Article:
Glasshouse mealybugs are common sap-feeding insects found on a wide range of houseplants and greenhouse plants. Mealybugs can weaken plants and excrete a sticky substance (honeydew) on foliage, which allows the growth of sooty moulds.

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Mealybugs. Image: RHS, Horticultural Science

Quick facts

Common name Mealybug
Scientific name Planococcus citri, Pseudococcus longispinus, P. calceolariae and others
Plants affected Many houseplants and greenhouse plants
Main symptoms Fluffy white wax, honeydew and sooty moulds
Most active Year round

What are glasshouse mealybugs?

Glasshouse mealybugs are common insects that tend to live together in clusters in inaccessible parts of plants, such as leaf axils, leaf sheaths, between twining stems and under loose bark. There are also some mealybug species found on plant roots. Mealybugs suck sap from plants and then excrete the excess sugars as a substance called honeydew. This lands on the leaves and stems were it is often colonised by sooty moulds, giving the surfaces a blackened appearance.

  • Glasshouse mealybugs are found mainly on greenhouse plants and houseplants, especially cacti and succulents, African violets, bougainvillea, citrus plants, fuchsia, grape vines, hoya, orchids (especially Phalaenopsis), oleander, passion flower, peach and tomato
  • Some other mealybug species can attack outdoor plants, such as ceanothus, laburnum, New Zealand flax (Phormium mealybug) and redcurrant.
  • Glasshouse mealybugs thrive in warm conditions and are rarely found on outdoor plants. Glasshouse mealybugs are active all year round on houseplants and in greenhouses
  • Some species of glasshouse mealybug feed on plant roots, most of these are Rhizoecus species and are also confined to glasshouse and house plants. One species of root mealybug the golden root mealybug, will survive on roots out of doors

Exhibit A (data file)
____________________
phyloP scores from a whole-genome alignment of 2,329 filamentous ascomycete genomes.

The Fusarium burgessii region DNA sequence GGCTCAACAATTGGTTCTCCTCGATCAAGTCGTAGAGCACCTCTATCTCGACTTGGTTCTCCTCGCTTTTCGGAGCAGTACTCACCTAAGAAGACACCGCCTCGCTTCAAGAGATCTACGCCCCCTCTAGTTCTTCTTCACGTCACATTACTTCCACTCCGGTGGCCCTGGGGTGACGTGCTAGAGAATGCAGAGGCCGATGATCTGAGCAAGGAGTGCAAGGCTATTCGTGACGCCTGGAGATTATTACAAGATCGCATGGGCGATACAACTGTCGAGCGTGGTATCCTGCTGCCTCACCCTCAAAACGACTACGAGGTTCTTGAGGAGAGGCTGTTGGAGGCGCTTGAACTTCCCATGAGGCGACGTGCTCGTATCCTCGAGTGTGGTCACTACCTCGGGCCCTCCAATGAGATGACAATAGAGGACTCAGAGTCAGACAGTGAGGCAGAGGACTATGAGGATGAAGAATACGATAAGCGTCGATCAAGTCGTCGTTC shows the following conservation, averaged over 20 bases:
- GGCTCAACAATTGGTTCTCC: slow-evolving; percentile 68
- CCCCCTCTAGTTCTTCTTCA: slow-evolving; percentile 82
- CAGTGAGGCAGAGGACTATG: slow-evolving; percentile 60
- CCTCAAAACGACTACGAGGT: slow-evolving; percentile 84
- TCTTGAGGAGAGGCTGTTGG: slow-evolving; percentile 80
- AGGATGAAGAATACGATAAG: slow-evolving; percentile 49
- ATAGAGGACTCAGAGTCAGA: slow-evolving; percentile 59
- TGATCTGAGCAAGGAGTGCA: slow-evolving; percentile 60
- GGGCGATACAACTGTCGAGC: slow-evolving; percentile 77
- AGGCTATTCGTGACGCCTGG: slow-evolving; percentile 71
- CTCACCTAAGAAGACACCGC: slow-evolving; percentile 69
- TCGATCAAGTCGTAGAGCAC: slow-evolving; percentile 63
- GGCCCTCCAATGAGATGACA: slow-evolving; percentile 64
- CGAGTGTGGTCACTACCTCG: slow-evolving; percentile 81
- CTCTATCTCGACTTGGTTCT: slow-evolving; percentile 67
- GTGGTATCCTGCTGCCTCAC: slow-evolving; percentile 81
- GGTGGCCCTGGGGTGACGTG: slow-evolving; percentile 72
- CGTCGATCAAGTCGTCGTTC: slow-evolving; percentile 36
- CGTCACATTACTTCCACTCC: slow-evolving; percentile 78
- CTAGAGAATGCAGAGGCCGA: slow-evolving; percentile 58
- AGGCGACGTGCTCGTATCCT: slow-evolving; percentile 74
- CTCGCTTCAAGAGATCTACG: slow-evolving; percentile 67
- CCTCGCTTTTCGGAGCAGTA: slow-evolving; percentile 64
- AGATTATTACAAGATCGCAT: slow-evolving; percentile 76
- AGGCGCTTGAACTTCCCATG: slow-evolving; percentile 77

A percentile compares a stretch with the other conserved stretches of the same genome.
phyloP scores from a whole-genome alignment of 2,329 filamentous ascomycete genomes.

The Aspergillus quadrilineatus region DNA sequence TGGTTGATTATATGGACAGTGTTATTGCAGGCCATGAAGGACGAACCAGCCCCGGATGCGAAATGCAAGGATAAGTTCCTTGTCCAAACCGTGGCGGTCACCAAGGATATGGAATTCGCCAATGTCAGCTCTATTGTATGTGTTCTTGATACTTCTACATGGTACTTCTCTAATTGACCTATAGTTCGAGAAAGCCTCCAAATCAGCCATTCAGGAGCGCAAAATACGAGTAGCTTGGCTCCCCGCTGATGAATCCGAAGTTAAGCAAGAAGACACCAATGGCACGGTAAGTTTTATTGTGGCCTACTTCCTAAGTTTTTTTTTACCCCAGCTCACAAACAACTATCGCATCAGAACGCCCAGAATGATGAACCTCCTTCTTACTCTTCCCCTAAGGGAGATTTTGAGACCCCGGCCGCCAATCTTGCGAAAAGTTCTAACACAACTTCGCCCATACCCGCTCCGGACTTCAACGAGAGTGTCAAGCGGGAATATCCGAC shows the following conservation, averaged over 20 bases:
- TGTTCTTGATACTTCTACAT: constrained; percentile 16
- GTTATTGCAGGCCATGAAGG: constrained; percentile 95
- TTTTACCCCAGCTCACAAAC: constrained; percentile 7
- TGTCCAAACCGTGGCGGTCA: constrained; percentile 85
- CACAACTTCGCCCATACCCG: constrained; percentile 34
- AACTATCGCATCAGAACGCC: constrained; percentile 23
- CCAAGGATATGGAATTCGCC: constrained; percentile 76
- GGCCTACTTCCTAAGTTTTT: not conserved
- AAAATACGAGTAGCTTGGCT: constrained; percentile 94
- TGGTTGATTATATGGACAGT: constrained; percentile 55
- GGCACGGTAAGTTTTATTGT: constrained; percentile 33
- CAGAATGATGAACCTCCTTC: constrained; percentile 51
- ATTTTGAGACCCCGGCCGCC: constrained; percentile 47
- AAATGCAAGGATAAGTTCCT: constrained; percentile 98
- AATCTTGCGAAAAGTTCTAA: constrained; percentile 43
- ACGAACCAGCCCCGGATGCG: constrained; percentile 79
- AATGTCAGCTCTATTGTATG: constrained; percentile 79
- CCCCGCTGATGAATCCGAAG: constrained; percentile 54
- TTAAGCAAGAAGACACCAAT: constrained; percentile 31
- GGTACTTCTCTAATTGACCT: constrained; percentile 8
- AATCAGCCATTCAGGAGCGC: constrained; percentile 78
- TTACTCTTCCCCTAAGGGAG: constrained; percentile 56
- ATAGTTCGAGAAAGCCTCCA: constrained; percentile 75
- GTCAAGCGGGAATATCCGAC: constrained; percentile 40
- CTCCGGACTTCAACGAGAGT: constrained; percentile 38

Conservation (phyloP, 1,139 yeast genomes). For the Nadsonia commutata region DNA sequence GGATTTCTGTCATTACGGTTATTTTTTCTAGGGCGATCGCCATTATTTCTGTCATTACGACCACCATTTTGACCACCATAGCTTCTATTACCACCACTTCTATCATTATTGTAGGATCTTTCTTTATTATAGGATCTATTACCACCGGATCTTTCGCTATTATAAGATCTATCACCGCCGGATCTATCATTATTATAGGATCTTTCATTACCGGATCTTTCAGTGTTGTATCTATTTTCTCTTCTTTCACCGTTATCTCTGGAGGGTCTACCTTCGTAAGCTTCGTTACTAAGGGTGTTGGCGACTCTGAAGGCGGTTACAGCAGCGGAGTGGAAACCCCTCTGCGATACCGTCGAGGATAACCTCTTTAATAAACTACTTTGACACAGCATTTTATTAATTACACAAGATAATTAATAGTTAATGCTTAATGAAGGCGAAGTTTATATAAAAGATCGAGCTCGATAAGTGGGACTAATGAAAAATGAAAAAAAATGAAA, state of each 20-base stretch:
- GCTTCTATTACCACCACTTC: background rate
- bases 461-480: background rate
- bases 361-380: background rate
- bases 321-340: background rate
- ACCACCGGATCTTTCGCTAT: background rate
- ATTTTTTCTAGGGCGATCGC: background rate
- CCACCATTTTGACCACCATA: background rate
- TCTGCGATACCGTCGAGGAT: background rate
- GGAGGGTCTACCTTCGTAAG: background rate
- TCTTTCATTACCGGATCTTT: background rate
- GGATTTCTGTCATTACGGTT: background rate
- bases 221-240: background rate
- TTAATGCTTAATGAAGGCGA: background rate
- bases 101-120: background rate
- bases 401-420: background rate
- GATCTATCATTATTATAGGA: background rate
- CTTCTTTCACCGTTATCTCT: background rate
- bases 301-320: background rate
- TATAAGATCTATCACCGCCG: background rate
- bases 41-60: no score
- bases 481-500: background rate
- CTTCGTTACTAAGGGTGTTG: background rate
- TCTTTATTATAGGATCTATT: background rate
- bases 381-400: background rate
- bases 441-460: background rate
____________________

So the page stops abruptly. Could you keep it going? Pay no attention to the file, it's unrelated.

You may see the following symptoms:

  • Glasshouse mealybug is usually first noticed as a fluffy white wax produced in the leaf axils or other sheltered places on the plant. The insects or their orange-pink eggs can be found underneath this substance
  • Black sooty mould is a sign of sap sucking insects. Large numbers of mealybugs may result in an accumulation of honeydew. This makes plants sticky and encourages the growth of sooty moulds, giving leaf and stem surfaces a blackened appearance
  • Large populations can reduce plant vigour and stunt growth and may cause premature leaf fall
  • Root mealybugs (Rhizoecus species) are also covered in a white waxy substance and found on plant roots. The golden root mealybug is yellow in colour


Female mealybugs do not fly or crawl far, so infestations are usually brought in on an infested plant. Inspect new plants carefully before putting them in a greenhouse or conservatory and, where possible, keep them in quarantine (isolated from other plants) for at least a month before adding new acquisitions to an existing collection.

Check susceptible plants frequently so action can be taken before a damaging population has developed. When choosing control options you can minimise harm to non-target animals by starting with the methods in the non-pesticide control section. If this is not sufficient to reduce the damage to acceptable levels then you may choose to use pesticides. Within this group the shorter persistence pesticides (that are usually certified for organic growing) are likely to be less damaging to non-target wildlife than those with longer persistence and/or systemic action.

Non-pesticide control

  • Dead leaves and pruning’s should be removed from the greenhouse as these may have mealybugs or eggs on them
  • It can be simpler to dispose of heavily affected plants rather than try to eliminate mealybugs